I'm glad the author became our president. I think he's the best man possible at this time. But he would have still been impressive if he'd merely made himself a professional writer. This is a beautiful memoir, generous to those people in Chicago, to his stepfather in Indonesia, to his mother and his Kansas grandparents in Hawaii, and especially to the absent but imaginatively very present father. And it will help all of us Americans who are not black to understand a little better how a black man experiences our society.

Photos of Barack Obama, Sr., from BarackObama-net.

Publishing to the right public

[A friend and colleague has asked me, "What are your thoughts now about Fictionaut?" His are mostly critical, and he seem perplexed by the site's notion of "publishing" -- which means simply uploading to the site. Someone else may be interested in this discussion, so I'm posting my response here. I'd be interested in your reactions.]

Yes, as could only be expected, the comments [on stories in Fictionaut] are mostly gushes of praise without critique. If someone doesn't especially like a story, I suppose he just passes on without leaving a comment. So it doesn't work as a fiction workshop, which would have to be seriously critical. It's simply (for me) a place to park stories I hope somebody will look at while I seek some other, more selective publisher. Except that I (like other users) have also sometimes posted a story that has already been successful elsewhere, in hopes of impressing the crowd. "Melliflua" always seems to make a hit.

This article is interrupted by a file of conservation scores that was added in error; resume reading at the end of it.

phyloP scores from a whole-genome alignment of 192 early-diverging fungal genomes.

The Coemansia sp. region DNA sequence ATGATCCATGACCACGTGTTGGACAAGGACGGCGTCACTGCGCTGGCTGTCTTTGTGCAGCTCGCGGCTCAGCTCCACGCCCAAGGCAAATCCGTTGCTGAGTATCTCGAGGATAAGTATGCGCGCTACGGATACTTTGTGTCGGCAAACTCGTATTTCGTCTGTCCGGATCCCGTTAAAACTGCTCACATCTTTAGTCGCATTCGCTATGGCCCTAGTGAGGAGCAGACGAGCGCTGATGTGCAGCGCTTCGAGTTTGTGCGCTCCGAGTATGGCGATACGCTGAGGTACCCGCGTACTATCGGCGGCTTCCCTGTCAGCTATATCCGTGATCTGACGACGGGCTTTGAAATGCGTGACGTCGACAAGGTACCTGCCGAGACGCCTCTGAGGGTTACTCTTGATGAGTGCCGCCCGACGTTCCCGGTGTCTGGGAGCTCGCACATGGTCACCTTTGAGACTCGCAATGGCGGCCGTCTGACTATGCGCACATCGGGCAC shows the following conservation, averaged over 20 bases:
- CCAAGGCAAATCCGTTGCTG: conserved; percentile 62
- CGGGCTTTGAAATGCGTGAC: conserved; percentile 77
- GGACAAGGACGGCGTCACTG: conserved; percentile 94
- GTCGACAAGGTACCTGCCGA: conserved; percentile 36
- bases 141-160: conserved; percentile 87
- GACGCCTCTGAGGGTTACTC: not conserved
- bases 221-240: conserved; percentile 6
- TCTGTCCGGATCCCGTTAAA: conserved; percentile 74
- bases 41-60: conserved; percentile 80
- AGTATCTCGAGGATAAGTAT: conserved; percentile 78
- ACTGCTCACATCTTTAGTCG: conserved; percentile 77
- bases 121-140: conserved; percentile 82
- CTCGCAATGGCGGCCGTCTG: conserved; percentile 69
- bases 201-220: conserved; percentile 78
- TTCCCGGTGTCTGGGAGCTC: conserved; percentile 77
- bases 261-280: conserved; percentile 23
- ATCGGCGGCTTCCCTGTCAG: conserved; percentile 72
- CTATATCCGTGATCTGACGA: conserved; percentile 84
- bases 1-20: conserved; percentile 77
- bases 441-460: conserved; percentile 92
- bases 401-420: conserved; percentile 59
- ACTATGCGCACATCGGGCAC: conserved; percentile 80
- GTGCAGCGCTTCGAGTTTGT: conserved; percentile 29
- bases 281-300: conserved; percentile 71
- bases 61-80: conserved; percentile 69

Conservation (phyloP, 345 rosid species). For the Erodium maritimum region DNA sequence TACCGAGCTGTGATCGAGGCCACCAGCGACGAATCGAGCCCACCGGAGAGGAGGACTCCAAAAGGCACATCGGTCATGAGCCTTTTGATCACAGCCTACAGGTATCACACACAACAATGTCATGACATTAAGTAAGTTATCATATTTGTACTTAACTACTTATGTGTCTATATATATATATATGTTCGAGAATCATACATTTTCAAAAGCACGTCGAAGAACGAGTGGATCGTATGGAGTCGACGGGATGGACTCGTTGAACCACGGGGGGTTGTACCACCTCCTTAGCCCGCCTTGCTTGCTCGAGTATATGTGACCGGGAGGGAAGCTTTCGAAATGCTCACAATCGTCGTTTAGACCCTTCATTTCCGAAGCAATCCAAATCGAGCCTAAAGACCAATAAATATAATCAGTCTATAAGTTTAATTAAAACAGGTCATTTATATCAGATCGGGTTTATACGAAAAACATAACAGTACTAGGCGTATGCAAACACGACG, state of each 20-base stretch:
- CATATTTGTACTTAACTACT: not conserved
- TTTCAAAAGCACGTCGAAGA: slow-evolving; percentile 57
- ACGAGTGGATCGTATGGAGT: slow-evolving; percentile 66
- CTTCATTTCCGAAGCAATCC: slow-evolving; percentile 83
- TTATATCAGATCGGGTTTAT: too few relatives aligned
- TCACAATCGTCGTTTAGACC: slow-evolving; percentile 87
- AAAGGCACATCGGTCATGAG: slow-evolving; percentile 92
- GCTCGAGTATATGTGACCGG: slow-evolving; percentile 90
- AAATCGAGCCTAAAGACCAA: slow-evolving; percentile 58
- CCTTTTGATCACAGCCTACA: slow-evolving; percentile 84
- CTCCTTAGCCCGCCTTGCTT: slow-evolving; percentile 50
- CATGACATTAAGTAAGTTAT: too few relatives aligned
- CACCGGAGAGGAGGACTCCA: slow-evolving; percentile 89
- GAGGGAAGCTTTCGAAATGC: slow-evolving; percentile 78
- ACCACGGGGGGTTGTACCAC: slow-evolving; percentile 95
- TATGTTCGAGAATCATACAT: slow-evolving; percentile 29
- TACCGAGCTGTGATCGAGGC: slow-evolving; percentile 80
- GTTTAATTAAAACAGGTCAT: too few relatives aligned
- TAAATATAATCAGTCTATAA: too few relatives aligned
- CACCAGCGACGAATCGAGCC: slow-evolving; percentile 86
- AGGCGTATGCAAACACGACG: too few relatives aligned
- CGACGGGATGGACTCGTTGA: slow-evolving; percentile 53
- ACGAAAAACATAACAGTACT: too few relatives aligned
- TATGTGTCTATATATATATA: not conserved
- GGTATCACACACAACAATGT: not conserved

The only serious on line fiction workshop I know is Zoetrope. I used to post there often, and may return. You are not permitted to upload a story until you have earned the right by critiquing a certain number (3? 5? - I don't remember) of other stories, and there are intelligent guidelines for critiques. "Melliflua" is one of the stories I posted there, where it was spotted by a woman who edited In Posse and who asked me to submit it. That doesn't happen often, but the fact that it can happen makes the site especially attractive.

What is "publishing" today? I think we have to go back to its basic, core meaning: making publicly accessible, "publicly" implying people you don't personally know. The Fictionaut public used to be limited to registered users, but I guess it is now open to anyone with an Internet connection. Like my blog and your web page.

So today the challenge is not to get published. That is now easier than it has been for millennia, since the days when a singer of epics could gather the whole tribe around him or herself. (Something recently brought to mind a course I took in college with Albert Lord, author of Singer of Tales, about those epic singers. Lord was convinced that the Iliad and Odyssey had been composed and originally "published" in the same way as Serbian epics sung to the rhythm of the one-stringed gusle. But I digress.)

The challenge, as I started to say, is not to get published but to get read, and especially to get read by people who like the kind of things we write. That's where book-producing houses and Internet sites with critical editing ("publishers") are useful. Certain Internet sites have developed a readership larger than you are likely to find on your own, and the older-style publishers still producing paper artifacts sometimes promote their products effectively. If you publish your own stuff, you can still get it read, but it takes more effort and a lot of connections to draw attention to it.